Regional Gardening Reports :: National Gardening Association

Northern & Central Midwest

October, 2007
Regional Report

Transplant Trees and Shrubs

After they have gone dormant, transplant trees and shrubs. When leaves turn and drop, the plant is going into dormancy and will easily survive a move. Water well before digging and then carefully lift the plant with a ball of soil around the roots. After replanting, water well and spread winter mulch.

Mulch With Fall Leaves

As leaves fall, shred them with the mower. Use old blades since they will become dull. Blow the shredded leaves into existing beds or into piles for mulching later in the season when the ground has begun to freeze. All types of leaves will add great organic matter.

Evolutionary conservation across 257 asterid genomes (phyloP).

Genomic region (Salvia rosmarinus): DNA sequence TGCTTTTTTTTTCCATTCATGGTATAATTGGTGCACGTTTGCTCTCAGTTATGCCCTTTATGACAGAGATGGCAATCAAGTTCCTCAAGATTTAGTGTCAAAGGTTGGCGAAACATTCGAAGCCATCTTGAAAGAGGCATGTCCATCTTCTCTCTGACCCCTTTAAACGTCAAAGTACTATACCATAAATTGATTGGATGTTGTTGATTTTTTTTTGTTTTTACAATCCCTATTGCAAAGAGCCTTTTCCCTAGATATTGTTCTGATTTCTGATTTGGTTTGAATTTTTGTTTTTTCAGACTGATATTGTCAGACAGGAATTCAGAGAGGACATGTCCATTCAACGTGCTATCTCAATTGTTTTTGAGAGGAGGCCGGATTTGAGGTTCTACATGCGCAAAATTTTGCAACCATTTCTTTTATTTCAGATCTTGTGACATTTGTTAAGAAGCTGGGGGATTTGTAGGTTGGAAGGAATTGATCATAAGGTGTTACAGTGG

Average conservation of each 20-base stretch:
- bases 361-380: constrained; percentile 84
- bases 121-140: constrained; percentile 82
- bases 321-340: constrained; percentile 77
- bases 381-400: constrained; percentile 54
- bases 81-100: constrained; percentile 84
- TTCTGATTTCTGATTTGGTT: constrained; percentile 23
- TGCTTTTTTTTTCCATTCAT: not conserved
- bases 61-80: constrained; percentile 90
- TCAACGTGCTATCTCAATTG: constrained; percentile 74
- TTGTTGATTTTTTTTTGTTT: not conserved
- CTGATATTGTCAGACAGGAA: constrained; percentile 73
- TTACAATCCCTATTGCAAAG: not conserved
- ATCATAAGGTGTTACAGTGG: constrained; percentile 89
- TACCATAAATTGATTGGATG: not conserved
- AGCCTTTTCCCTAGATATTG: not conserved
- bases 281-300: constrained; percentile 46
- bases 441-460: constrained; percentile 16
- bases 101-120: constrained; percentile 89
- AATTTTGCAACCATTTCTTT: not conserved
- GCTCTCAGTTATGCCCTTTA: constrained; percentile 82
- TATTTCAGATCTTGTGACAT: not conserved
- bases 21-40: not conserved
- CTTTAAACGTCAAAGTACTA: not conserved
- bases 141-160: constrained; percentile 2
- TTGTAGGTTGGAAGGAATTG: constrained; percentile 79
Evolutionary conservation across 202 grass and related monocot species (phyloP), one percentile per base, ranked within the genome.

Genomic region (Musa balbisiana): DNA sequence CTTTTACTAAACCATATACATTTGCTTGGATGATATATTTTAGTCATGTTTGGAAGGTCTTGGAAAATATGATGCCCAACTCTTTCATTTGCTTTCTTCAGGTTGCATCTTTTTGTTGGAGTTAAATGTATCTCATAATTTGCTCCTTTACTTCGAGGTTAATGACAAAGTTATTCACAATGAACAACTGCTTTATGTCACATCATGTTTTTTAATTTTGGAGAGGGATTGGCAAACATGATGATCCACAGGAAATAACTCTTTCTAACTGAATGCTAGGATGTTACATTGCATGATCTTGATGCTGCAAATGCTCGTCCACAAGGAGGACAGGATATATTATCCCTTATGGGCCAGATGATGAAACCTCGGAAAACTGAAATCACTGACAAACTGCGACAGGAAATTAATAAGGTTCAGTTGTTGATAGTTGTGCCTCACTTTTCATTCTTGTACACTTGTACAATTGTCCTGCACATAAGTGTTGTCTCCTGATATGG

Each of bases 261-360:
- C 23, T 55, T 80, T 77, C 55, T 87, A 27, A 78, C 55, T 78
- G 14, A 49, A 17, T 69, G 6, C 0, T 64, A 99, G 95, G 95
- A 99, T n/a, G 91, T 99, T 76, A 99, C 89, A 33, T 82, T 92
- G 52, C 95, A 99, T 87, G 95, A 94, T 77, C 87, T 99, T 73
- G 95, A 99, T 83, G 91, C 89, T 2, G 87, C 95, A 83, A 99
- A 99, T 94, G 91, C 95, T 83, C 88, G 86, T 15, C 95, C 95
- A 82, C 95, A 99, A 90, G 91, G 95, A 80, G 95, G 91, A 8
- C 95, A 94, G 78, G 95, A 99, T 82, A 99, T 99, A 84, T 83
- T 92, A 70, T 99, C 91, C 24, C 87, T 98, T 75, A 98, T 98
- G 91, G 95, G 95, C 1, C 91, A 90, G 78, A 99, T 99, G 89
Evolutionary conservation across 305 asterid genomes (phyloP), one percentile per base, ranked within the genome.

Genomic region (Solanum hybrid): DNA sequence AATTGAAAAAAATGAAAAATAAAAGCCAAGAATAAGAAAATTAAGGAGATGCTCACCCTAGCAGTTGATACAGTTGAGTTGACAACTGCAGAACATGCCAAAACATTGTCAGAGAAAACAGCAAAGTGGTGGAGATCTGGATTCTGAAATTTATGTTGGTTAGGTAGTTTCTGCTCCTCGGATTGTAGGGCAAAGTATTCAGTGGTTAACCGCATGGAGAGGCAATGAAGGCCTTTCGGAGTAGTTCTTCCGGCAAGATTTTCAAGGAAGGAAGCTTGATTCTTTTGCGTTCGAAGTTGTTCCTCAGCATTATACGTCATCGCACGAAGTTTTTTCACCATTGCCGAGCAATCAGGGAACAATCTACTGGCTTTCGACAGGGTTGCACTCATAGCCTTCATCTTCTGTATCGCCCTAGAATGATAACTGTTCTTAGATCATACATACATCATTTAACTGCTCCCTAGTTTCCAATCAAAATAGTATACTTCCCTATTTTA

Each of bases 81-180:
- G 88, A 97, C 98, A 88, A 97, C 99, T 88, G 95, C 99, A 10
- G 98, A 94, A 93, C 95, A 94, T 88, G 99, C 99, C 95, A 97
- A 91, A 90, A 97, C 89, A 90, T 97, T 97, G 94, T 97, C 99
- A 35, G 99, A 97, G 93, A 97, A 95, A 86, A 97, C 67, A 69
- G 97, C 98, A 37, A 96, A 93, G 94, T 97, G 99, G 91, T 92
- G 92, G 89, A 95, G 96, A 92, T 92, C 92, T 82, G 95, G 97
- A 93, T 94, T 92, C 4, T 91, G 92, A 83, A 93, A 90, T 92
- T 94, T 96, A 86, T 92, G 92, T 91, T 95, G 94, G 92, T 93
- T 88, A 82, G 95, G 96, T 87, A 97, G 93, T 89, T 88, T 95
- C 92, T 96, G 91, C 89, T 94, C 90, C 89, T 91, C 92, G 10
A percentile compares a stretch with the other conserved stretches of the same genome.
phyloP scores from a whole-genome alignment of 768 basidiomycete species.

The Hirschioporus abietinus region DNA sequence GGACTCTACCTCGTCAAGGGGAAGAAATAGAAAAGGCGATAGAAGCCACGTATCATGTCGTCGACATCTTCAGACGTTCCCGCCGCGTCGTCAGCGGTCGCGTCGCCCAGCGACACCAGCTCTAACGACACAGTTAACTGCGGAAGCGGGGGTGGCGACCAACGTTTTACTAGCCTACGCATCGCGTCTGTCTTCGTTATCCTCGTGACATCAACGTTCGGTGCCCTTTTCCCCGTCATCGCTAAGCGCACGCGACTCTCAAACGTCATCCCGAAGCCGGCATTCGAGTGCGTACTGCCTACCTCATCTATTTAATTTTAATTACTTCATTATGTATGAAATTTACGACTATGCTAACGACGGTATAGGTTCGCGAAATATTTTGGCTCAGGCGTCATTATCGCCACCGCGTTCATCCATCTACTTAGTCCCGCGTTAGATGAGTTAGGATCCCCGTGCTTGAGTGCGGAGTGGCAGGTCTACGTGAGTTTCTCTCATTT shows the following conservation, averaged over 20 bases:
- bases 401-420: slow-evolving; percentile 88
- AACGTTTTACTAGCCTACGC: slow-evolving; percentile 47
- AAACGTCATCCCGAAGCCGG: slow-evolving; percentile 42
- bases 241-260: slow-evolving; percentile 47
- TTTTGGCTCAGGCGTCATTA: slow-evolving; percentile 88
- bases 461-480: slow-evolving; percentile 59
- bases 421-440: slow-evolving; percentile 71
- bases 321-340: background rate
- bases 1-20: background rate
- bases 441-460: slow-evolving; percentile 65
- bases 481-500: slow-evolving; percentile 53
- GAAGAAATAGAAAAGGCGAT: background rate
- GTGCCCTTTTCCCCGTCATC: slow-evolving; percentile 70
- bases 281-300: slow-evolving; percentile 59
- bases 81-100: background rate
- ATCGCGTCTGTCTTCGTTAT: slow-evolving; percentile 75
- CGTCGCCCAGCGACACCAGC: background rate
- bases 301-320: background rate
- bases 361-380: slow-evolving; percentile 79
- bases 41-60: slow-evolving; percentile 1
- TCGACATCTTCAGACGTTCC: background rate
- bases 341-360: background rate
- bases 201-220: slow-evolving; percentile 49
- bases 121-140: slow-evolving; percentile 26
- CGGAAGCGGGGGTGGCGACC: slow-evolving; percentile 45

Take Annual Flower Cuttings

Take cuttings from annual flowers, herbs, and foliage plants to grow on the windowsill. This works quite well for impatiens, geraniums, coleus, begonias, marjoram, summer savory, and even basil. Make 3- to 5-inch cuttings with a few leaves, dip in rooting hormone, and plant in sterile potting soil.

Prepare Bird Feeders

Clean out bird feeders and stockpile seed for winter. Birds are still enjoying the fruits of summer, but they will soon need to be guided to our feeders for winter food. Make sure feeders are sterilized and repaired with no sharp edges or wires. Put them on sturdy poles with squirrel baffles, if desired.

Bring Tender Aquatics Indoors

Prepare tender aquatic plants to come indoors. When the weather drops to about 50 degrees at night, remove the plants and cut off all foliage and flowers. Store the tubers in an indoor aquarium with 55-degree water or in a bucket of damp sand in a cool basement.


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